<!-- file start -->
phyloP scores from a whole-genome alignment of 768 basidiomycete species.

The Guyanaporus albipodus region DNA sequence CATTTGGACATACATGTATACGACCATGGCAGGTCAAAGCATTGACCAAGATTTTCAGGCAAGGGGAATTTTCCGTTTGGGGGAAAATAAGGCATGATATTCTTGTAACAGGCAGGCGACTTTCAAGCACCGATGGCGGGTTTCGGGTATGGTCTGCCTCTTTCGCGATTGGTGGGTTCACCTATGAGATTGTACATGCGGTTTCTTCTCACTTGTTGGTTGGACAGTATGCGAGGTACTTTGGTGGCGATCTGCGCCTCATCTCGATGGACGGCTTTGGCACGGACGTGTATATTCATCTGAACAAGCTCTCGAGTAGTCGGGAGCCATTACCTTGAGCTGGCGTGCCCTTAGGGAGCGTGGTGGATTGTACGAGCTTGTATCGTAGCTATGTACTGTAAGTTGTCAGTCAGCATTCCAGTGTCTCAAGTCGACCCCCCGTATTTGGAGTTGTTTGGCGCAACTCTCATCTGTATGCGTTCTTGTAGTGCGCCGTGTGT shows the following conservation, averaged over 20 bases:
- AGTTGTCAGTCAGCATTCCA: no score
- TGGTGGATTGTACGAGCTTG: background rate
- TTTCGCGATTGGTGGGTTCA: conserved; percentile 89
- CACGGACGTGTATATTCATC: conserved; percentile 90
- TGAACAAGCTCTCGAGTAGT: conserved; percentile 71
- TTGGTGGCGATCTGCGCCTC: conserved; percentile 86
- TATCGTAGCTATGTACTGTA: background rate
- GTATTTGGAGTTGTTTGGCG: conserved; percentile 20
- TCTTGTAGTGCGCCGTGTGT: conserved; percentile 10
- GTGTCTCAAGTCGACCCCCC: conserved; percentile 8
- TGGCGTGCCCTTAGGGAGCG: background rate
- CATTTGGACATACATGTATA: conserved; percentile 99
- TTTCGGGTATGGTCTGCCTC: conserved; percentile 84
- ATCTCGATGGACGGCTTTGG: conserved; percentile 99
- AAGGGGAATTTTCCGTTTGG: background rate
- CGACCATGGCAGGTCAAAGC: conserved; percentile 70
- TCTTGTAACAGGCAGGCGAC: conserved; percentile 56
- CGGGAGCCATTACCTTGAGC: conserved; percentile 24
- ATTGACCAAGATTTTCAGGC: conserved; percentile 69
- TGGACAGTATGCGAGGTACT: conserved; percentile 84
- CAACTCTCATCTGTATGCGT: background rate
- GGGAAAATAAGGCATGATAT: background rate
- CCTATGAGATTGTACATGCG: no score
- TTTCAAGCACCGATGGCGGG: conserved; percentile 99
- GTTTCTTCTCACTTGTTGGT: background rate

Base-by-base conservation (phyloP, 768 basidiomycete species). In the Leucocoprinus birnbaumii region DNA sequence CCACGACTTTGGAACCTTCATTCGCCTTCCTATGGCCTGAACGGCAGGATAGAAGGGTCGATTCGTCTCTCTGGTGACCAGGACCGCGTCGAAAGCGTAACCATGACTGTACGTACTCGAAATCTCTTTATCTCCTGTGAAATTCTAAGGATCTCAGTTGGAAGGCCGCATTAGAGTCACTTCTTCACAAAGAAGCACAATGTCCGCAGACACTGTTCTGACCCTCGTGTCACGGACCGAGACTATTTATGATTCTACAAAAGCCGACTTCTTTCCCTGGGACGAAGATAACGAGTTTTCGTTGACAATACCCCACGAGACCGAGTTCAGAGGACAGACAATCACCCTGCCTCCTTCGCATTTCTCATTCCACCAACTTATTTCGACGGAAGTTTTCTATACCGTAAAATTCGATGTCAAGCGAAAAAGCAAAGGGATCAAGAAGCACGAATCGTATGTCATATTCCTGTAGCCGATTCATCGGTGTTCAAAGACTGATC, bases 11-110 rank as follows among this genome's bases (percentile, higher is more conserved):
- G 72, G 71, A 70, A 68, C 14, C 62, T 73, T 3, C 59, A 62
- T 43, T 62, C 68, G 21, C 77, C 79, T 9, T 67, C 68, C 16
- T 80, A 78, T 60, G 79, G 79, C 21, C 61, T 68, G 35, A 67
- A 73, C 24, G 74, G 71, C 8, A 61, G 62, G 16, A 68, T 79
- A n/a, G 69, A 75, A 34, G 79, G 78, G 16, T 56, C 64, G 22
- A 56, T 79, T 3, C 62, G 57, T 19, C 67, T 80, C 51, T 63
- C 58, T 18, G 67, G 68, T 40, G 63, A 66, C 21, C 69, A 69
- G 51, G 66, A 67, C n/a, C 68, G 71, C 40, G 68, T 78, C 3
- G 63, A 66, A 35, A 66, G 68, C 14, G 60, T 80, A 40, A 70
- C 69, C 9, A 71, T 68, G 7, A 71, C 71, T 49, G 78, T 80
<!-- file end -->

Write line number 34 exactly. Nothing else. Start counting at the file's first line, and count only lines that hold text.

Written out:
- A 56, T 79, T 3, C 62, G 57, T 19, C 67, T 80, C 51, T 63